Barking up the wrong treelength: The impact of gap penalty on alignment and tree accuracy

Kevin Liu, Serita Nelesen, Sindhu Raghavan, C. Randal Linder, Tandy Warnow

Research output: Contribution to journalArticlepeer-review


Several methods have been developed for simultaneous estimation of alignment and tree, of which POY is the most popular. In a 2007 paper published in Systematic Biology, Ogden and Rosenberg reported on a simulation study in which they compared POY to estimating the alignment using ClustalW and then analyzing the resultant alignment using maximum parsimony. They found that ClustalW+MP outperformed POY with respect to alignment and phylogenetic tree accuracy, and they concluded that simultaneous estimation techniques are not competitive with two-phase techniques. Our paper presents a simulation study in which we focus on the NP-hard optimization problem that POY addresses: minimizing treelength. Our study considers the impact of the gap penalty and suggests that the poor performance observed for POY by Ogden and Rosenberg is due to the simple gap penalties they used to score alignment/tree pairs. Our study suggests that optimizing under an affine gap penalty might produce alignments that are better than ClustalW alignments, and competitive with those produced by the best current alignment methods. We also show that optimizing under this affine gap penalty produces trees whose topological accuracy is better than ClustalW+MP, and competitive with the current best two-phase methods.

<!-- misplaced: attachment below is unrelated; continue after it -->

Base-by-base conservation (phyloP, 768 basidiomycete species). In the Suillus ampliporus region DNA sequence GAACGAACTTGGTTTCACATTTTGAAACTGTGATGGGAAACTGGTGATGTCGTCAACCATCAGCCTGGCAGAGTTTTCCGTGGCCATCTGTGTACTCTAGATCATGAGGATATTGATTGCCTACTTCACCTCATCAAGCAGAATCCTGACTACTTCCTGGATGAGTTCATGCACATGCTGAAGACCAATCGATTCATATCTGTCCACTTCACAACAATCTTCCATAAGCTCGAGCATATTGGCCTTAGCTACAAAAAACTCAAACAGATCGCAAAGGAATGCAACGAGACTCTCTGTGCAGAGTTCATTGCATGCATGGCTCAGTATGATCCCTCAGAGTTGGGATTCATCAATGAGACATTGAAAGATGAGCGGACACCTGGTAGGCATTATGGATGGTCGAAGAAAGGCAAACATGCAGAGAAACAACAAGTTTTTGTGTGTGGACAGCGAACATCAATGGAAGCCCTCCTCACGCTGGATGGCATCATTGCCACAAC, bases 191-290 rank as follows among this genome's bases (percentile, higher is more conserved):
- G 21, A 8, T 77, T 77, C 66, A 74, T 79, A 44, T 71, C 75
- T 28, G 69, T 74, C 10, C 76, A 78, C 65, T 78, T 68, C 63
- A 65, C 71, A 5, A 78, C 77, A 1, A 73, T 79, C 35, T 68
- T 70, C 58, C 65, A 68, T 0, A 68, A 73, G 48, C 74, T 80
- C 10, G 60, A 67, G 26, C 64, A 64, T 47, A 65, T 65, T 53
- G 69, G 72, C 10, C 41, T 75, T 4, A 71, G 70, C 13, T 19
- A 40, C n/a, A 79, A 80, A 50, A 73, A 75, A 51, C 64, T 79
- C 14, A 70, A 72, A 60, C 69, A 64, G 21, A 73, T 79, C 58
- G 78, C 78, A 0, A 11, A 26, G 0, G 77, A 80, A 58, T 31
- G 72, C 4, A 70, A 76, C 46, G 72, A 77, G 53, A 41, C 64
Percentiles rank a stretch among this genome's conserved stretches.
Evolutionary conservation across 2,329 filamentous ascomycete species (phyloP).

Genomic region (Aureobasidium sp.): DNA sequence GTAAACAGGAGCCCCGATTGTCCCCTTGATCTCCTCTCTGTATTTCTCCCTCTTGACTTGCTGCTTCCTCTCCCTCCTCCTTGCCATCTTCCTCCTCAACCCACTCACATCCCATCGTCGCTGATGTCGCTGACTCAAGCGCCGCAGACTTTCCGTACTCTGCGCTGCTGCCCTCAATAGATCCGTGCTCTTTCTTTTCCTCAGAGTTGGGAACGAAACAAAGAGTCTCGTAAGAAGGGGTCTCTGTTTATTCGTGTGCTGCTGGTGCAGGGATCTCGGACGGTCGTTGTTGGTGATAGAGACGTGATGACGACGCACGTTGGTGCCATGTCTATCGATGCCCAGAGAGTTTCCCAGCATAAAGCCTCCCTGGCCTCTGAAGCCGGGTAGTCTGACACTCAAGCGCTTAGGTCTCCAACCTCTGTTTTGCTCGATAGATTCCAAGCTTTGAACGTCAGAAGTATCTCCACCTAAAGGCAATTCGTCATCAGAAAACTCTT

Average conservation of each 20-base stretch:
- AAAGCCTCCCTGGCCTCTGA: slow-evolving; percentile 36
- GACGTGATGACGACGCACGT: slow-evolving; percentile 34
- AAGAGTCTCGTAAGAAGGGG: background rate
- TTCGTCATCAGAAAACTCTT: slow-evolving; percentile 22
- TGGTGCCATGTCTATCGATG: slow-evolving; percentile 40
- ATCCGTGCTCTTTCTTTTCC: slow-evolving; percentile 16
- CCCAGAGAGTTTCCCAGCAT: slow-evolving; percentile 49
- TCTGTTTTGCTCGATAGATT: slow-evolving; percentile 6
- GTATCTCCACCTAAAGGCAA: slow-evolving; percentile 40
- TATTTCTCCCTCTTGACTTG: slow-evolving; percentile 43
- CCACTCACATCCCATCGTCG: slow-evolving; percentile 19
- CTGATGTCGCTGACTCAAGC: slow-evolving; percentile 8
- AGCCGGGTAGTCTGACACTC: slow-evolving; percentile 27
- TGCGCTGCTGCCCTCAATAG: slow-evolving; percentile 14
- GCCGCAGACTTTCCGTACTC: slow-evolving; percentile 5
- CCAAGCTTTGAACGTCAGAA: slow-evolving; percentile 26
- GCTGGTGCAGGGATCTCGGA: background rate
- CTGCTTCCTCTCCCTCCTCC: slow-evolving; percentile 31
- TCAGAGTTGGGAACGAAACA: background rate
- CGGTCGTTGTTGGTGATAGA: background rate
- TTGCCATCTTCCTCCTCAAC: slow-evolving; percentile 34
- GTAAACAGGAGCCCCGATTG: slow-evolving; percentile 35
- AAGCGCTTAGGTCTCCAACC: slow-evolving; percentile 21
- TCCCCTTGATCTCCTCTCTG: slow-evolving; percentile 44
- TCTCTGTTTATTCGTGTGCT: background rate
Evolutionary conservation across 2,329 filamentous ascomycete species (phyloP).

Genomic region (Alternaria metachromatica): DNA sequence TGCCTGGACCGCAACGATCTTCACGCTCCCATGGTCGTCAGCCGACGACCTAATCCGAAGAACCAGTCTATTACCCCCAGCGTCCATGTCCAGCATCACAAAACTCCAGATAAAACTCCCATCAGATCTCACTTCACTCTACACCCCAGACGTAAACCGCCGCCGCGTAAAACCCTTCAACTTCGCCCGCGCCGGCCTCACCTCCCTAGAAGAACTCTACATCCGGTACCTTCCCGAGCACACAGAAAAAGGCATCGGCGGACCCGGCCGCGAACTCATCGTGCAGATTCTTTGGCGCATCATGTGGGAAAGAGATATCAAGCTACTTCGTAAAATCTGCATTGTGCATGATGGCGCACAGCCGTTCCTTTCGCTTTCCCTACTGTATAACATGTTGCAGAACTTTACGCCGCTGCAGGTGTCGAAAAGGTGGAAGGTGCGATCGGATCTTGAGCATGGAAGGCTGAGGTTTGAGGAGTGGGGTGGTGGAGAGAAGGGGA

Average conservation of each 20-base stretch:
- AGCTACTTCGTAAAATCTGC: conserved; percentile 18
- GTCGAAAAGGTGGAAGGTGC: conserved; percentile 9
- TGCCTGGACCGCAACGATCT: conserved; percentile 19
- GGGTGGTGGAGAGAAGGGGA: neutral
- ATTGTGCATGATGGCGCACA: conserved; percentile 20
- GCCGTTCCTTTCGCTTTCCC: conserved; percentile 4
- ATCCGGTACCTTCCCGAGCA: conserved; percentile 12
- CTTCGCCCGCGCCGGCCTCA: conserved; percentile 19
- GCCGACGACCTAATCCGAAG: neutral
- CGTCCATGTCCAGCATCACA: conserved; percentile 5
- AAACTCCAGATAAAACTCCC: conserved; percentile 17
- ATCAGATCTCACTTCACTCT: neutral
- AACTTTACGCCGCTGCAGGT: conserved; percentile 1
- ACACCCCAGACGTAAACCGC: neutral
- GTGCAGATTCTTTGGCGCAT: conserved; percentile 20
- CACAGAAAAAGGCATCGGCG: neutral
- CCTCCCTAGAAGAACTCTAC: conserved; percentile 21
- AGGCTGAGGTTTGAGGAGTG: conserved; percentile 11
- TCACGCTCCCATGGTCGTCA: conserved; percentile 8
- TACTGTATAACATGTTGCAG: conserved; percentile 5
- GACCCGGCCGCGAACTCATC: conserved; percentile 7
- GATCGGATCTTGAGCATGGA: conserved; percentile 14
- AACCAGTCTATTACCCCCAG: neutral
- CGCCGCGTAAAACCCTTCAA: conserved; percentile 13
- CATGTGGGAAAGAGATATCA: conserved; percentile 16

Original languageEnglish (US)
Article number4547425
Pages (from-to)7-21
Number of pages15
JournalIEEE/ACM Transactions on Computational Biology and Bioinformatics
Issue number1
StatePublished - Jan 2009
Externally publishedYes


  • Biology and genetics
  • Markov processes

ASJC Scopus subject areas

  • Biotechnology
  • Genetics
  • Applied Mathematics
  • General Medicine


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